Build your pumping arsenal ASAP!

1. Run, do not walk, run and buy a hands-free pumping bra. I have three of them that I rotate throughout the week, and I believe this is one of the main reasons why I don’t mind pumping. I am able to do so much (including writing this post) all because my hands are free. You won’t regret this purchase, I promise!

2. Purchase or rent a good quality pump. I’m partial to Medela, but I have friends with several other brands that have been equally pleased. DO check with your insurance provider because you may be eligible for a FREE breast pump! I did a little digging and found out I was eligible, and although I was skeptical, it was (surprisingly) a very easy process. If you are not looking to buy, you can rent a great pump from your hospital lactation center for a small monthly fee. This is a great option and the pumps that are available are usually hospital grade, which are very efficient at pumping.

3. If possible, invest in several sets of pumping accessories (breast shields, connectors, valves, etc.). The last thing you will want to do is clean one or two sets of pump accessories every time you pump. In the early weeks and months after baby arrives, you will be pumping constantly and may not have the energy or time to clean these while keeping up with all of your other mommy duties.

Commit 100% and be PATIENT.

If you are going to pump exclusively, commit to it and allow yourself several weeks to build your supply to the point where you will always have enough milk for your baby. This does not happen over night. I repeat, this does not happen over night, so in the mean time, allow yourself to supplement with formula or someone else’s breast milk. Be patient, know that you will build your supply soon enough, and most importantly, don’t be afraid to ask for help when you need it.

If you can, pay it forward.

This tip is especially near and dear to my heart. I wanted nothing more than for my son to have breast milk as long as possible, and I know there are millions of moms out there who feel the same way. I had several friends who had more frozen breast milk than they could store, and I always thought in the back of my head that I would have given anything to have been so lucky. Four months after Claire was born, I found myself with tons of breast milk tucked away in my freezer and space was quickly dwindling. I happened to be at a bible study as a mom was describing how she drove to Houston multiple times a month to get breast milk from her best friend. Her son couldn’t digest anything else and she was desperate for it. I ran up to her after the bible study and arranged for her to pick up all of my frozen milk and we’ve been dear friends ever since. We immediately connected and I feel so grateful to have the opportunity to pay it forward. I would highly encourage anyone who has a large supply and is willing to donate it, do it! Send an email out to friends and let them know you have frozen breast milk and I guarantee you’ll be shocked at the amount of moms who would give anything for it! Pay it forward, you’ll never regret it, and you may even meet a dear friend along the way.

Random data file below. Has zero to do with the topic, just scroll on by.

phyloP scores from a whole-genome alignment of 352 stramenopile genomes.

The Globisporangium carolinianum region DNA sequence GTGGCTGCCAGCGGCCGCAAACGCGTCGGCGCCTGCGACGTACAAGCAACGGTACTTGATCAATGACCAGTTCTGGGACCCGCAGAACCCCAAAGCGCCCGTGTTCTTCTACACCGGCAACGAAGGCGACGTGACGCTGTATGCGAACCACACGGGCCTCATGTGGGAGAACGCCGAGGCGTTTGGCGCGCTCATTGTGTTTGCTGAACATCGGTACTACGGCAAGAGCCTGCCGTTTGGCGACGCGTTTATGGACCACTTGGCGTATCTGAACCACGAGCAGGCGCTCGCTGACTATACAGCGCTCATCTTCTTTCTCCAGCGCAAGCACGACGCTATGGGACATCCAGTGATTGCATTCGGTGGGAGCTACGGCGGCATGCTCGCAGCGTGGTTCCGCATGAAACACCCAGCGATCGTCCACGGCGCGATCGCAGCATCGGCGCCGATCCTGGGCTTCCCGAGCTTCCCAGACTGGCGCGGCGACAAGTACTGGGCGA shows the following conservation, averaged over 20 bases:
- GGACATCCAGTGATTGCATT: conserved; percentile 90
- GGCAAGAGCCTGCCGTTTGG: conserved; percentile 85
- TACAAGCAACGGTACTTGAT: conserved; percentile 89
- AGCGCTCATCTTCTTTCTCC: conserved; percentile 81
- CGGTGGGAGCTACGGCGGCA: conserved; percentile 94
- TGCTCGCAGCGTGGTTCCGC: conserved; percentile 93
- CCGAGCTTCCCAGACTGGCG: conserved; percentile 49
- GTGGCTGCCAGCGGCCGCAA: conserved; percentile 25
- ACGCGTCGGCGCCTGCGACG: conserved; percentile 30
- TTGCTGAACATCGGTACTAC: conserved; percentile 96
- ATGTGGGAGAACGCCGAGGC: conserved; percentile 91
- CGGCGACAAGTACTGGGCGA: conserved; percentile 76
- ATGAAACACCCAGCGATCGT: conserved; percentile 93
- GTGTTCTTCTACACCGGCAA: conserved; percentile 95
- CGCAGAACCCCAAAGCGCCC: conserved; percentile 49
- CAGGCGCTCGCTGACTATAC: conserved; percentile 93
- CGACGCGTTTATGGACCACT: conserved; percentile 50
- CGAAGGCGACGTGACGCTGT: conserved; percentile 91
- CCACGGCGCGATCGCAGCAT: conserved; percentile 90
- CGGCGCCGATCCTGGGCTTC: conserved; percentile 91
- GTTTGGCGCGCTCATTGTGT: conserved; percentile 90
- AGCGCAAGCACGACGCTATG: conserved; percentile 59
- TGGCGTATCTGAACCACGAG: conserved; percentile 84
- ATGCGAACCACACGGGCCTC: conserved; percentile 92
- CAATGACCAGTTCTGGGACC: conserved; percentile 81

Most importantly, do what’s best for you and your precious babies. Happy mommy, happy pumping, happy life!

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2 Responses to Diary of a Perpetual Pumper

  1. Megan August 16, 2014 at 6:40 am #

    Great post Christin! It was once said to me, after the long struggle breast feeding all three of mine, “For something so natural, for many, it is SO UNNATURAL!”

  2. Kacey Brown Burnett August 7, 2014 at 12:17 am #

    That’s awesome! I loved reading your story and I can totally relate! Tried the nipple shield with no luck and have been pumping as well since last October. My daughter does not tolerate formula. I love the encouragement and honesty! I love the picture you painted of your journey so clearly! I have also wondered many times if I will be able to nurse our next baby. Your advice is spot on! So many things I did not learn in my breastfeesing class: “what to do if your cant…” I met a mom last month who exclusivley pumped for 25months to nourish her daughter through a feeding tube. I was so amazed at her dedication and motivation. All the best to you and your sweet children and God bless!